“Over the past 20 years, we’ve really focused on NDFD (neutral detergent fiber digestibility) when it comes to selecting forage hybrids and varieties,” Luke emphasized. “We want feed that translates into milk rather than manure. Cows digest cellulose and hemicellulose, not lignin. Then on the cow side, we’re selecting for high feed efficiency,” he added.

“Most of the forages we grow have a reduced-lignin content,” Luke said. “We plant both brown midrib (BMR) corn hybrids and reduced-lignin alfalfa varieties for our lactating cows.” With the HarvXtra-traited alfalfa, the Haywoods maintain a 26- to 28-day cutting schedule rather than trying to achieve greater yields with a longer interval. They generally get five to six cuttings, and their 600 acres of alfalfa are typically mowed in a three-day window. Most of their alfalfa land is on marginal soils where the risk of ensuring a good corn crop is higher.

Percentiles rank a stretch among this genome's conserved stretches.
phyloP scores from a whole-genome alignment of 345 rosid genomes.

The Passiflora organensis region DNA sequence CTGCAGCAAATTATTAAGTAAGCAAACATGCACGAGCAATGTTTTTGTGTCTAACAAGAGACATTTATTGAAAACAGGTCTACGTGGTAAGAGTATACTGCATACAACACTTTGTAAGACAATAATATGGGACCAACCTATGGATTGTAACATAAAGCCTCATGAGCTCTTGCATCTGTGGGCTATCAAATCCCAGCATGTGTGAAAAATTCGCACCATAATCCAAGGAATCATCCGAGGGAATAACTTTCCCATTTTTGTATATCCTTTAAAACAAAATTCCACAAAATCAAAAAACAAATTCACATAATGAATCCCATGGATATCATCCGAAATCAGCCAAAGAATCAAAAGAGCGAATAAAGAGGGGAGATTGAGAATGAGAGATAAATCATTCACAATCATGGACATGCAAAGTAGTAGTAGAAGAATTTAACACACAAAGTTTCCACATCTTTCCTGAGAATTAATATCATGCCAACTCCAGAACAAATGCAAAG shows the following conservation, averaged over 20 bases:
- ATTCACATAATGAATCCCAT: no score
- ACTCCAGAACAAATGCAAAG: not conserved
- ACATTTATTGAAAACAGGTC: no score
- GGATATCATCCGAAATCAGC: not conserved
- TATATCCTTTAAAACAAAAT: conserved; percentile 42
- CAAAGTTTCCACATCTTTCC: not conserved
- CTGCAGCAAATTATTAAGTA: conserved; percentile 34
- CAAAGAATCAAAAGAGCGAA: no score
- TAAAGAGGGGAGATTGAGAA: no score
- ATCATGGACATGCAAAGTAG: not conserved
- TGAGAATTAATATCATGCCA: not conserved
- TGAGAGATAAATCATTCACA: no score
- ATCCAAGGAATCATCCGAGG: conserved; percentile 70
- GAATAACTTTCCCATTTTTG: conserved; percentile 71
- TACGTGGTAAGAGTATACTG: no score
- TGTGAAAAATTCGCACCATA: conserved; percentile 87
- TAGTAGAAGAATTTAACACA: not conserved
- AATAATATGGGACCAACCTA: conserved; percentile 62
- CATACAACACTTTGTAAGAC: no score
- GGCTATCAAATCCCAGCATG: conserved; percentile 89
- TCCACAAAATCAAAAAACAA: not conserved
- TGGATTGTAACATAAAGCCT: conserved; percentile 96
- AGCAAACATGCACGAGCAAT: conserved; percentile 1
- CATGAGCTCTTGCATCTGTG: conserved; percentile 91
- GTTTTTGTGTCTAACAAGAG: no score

“Although we want highly digestible forages, we also don’t want to give up too much yield on our limited acres, so it becomes a bit of a juggling act,” Luke said. “Most of our corn silage acreage is irrigated to help ensure consistent performance.”

The Haywoods do a lot of on-farm testing of hybrids and varieties and are open to putting multiple genetics in the same field, then harvesting, sampling, and weighing them separately to determine overall performance. “We want to know how something will yield and test in our environment,” Ethan said.

In recent years, the Haywoods have started to grow some alternative grass forages. When river bottom land has flooded out early in the season, they have had good success planting sorghum forage to help bolster forage inventories. They are also growing Italian ryegrass, which is being utilized in lactating-cow diets as a highly digestible feed. Cereal rye is another grass that is being seeded and harvested on some fields.

Vigilant crop monitoring